The British New Wave

The British New Wave: A certain tendency?

B. F. TAYLOR
Copyright Date: 2006
Pages: 200
https://www.jstor.org/stable/j.ctt155jhng
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  • Book Info
    The British New Wave
    Book Description:

    This book offers an opportunity to reconsider the films of the British New Wave in the light of forty years of heated debate. By eschewing the usual tendency to view films like A Kind of Loving and The Entertainer collectively and include them in broader debates about class, gender, and ideology, this book presents a new and innovative look at this famous cycle of British films. For each film, a re-distribution of existing critical emphasis also allows the problematic relationship between these films and the question of realism to be reconsidered. Drawing upon existing sources and returning to long-standing and unchallenged assumptions about these films, this book offers the opportunity for the reader to return to the British New Wave and decide for themselves where they stand in relation to the films.

    eISBN: 978-1-84779-193-1
    Subjects: Film Studies

Table of Contents

  1. Front Matter
    (pp. i-vi)
  2. Table of Contents
    (pp. vii-vii)
  3. List of Plates
    (pp. viii-viii)
  4. Acknowledgements
    (pp. ix-x)
  5. 1 The British New Wave: a certain tendency?
    (pp. 1-36)

    The British New Wave is the name conventionally given to a series of films released between 1959 and 1963. Here is the series in full:Room at the Top(Jack Clayton, 1959);Look Back in Anger(Tony Richardson, 1959);The Entertainer(Tony Richardson, 1960);Saturday Night and Sunday Morning(Karel Reisz, 1960);A Taste of Honey(Tony Richardson, 1961);A Kind of Loving(John Schlesinger, 1962);The Loneliness of the Long Distance Runner(Tony Richardson, 1962);This Sporting Life(Lindsay Anderson, 1963);Billy Liar(John Schlesinger, 1963).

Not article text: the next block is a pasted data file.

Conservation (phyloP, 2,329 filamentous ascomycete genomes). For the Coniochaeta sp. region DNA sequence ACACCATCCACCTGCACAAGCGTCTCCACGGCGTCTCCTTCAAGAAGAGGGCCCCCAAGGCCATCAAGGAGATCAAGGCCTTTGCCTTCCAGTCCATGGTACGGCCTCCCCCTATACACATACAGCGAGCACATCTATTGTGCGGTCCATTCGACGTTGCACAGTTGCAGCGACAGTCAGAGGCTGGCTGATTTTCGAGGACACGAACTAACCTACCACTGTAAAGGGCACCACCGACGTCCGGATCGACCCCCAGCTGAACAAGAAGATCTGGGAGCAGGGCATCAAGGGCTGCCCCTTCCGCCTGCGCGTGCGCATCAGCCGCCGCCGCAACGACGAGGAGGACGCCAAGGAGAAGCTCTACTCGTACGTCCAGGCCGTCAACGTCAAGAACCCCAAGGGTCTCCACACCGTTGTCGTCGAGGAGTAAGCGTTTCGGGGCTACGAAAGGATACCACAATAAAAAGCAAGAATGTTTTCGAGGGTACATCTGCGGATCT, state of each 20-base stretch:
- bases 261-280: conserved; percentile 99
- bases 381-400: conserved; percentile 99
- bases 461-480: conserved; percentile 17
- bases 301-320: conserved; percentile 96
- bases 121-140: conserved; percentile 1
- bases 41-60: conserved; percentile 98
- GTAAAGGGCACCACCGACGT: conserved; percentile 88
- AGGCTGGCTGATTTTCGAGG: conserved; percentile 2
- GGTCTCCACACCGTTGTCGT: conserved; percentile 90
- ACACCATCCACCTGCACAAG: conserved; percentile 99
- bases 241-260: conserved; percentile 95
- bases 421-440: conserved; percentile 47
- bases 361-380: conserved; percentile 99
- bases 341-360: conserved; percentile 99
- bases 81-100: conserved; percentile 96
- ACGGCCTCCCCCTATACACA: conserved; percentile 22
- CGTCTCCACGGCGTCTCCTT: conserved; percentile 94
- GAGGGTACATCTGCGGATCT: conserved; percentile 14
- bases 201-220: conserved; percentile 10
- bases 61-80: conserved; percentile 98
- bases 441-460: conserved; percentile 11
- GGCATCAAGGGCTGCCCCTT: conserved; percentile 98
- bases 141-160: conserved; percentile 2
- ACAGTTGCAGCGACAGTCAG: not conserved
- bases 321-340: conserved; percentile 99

Conventional approaches to these films place their greatest emphasis upon viewing them as...

  6. 2 From microscope to telescope: the films of Tony Richardson
    (pp. 37-68)

    Nowadays, for Peter Hutchings, writing on British cinema tends to lack what he calls ‘evaluative judgements’. Films no longer tend to be viewed as good or bad but are often only seen as interesting. Potentially, this lack can be explained by a greater awareness of the contingency of value judgements and their relationship with broader ideological questions. At the same time, however, this is as much an issue of critical positions. As Hutchings continues, evaluative judgements do have the potential to undermine approaches concerned with establishing what a film’s significance might be. Yet, this is useful because ‘the undermining of...

  7. 3 A cinema of surfaces: Jack Clayton’s Room at the Top
    (pp. 69-89)

    Julian Petley suggests that the vaunting and valorising of certain films must inevitably occur at the expense of dismissing and denigrating others. In the case of British cinema, this creates a division between realist and non-realist films and has resulted in ‘a dark, disdained thread’ of British films that have always been critically overlooked. One problem that has always dogged discussions of British films, realist or otherwise, has been the assumption that British filmsappearto be characterised by a ‘signifying paucity, formal invisibility and concomitant stress on “content” ’.⁴ It was this ‘appearance’ that caused style-based critics such as...